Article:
The Symphony is dedicated to Nikolay Rubinstein, virtuoso pianist and founder of the Moscow Conservatory who conducted the first ever performance of the work (in its original form) in 1886.Tchaikovsky left no explanation as to the sub-titles he gave to the Symphony, Winter Daydreams, and to the first two movements, Daydreams of a Winter Journey and Land of Gloom, Land of Mist. It is possible that he originally envisaged a programmatic element in the work which may not have survived into the completed version.

Pyotr Ilyich TCHAIKOVSKY (1840-1893)
Symphony No.1 In G Minor, op. 13 (TH 24) " Winter Daydreams" (Зимние грезы)
New Philharmonia Orchestra
Riccardo Muti, conducting
LP AAA, Angel RL-32013
(Studio, 1975)

NOTE: The YouTube video I had found was pulled this past weekend so instead I amproposing the music as a hyperlink.

The Magic Flute

This is my post from this week's Once or Twice a Fortnight.

This year on OTF, we have featured our fair share of “complete” Mozart operas: Don Giovanni and Cosi fan Tuttecompleted the Mozart-Da Ponte trilogy we began a few years ago (and reprised this summer on ITYWLTMT) withLe Nozze di Figaro. A Mozart survey  incomplete without considering his penultimate opera Die Zauberflöte (The Magic Flute).

In preparing for this post, I stumbled onto an interesting opinion/appreciation piece from the London Telegraph, from which I will borrow unashamedly…

Though it is his ultimate work for the stage, few would argue that The Magic Flute was Mozart’s greatest opera. It was designed to be a popular hit in a form of theatre whose conventions have dated badly. And yet with such rough unpromising material he manages to evoke both child-like wonder and rational enlightenment – as well the darker pulsations of life. How does he pull it off?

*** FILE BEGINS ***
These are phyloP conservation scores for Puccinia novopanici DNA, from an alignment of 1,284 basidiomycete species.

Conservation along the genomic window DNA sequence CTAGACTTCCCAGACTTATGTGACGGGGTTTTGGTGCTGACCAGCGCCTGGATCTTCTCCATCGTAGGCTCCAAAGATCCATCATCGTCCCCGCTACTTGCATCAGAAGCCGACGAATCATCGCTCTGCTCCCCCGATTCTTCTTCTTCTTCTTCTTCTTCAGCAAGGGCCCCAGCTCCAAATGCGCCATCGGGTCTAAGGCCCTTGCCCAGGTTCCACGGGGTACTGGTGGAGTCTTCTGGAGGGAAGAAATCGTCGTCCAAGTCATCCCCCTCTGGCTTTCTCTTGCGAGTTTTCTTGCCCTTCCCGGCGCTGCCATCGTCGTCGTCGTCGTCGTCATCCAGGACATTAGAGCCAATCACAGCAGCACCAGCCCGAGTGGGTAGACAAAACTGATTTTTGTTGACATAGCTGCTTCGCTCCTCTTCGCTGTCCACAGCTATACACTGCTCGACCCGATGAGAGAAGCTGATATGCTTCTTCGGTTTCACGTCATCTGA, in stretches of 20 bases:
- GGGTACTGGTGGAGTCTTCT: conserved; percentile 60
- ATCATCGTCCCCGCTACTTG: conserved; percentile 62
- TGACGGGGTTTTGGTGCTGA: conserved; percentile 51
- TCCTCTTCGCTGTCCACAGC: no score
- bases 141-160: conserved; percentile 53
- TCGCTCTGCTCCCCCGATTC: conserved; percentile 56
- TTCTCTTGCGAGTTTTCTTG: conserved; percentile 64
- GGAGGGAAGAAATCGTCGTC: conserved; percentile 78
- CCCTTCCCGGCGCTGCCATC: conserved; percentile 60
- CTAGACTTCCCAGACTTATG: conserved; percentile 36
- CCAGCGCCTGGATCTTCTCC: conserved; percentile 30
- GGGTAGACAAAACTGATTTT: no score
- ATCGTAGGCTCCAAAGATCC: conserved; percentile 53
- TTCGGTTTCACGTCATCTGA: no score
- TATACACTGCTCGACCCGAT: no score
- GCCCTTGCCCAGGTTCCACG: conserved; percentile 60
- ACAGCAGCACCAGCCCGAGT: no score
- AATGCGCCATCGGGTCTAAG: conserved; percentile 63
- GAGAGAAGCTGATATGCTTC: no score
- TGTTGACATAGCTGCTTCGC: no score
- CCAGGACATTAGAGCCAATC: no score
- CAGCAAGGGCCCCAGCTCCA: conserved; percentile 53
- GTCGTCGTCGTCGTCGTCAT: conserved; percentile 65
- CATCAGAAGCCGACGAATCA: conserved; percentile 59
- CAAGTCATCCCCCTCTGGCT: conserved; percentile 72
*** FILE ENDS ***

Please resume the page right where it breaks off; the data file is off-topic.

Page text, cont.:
Flute, first performed in 1791 in a suburban Viennese theatre, was dubbed a Singspiel - literally meaning Sing-speak – which combines spoken dialogue with arias and ensembles, and relies on spectacular visual effects to keep the crowd happy. Interestingly in his letters Mozart referred to it as an opera – he evidently had a more serious outlook on the piece. He wrote the music to the words of his friend Emanuel Schikaneder, an actor, impresario and fellow enthusiast for the freemasons – a group whose rational ideals had a powerful influence on the opera.

This brings me to a somewhat rhetorical (and maybe unimportant) question: is this opera a comedy or a drama. I won’t go and apply buffa or seria here, but rather whether the overall tone is light or dark…

The plot here is more akin to a fairy tale than to a romantic comedy: a noble prince is ordered by the mysterious Queen of the Night to rescue a beautiful princess who has been kidnapped. We are launched from the opening moments right in the thick of action. A serpent is attacking Prince Tamino, the hero, when three ladies appear from nowhere and save him. This scene, like many in the opera, could as easily be played for laughs or as genuinely scary.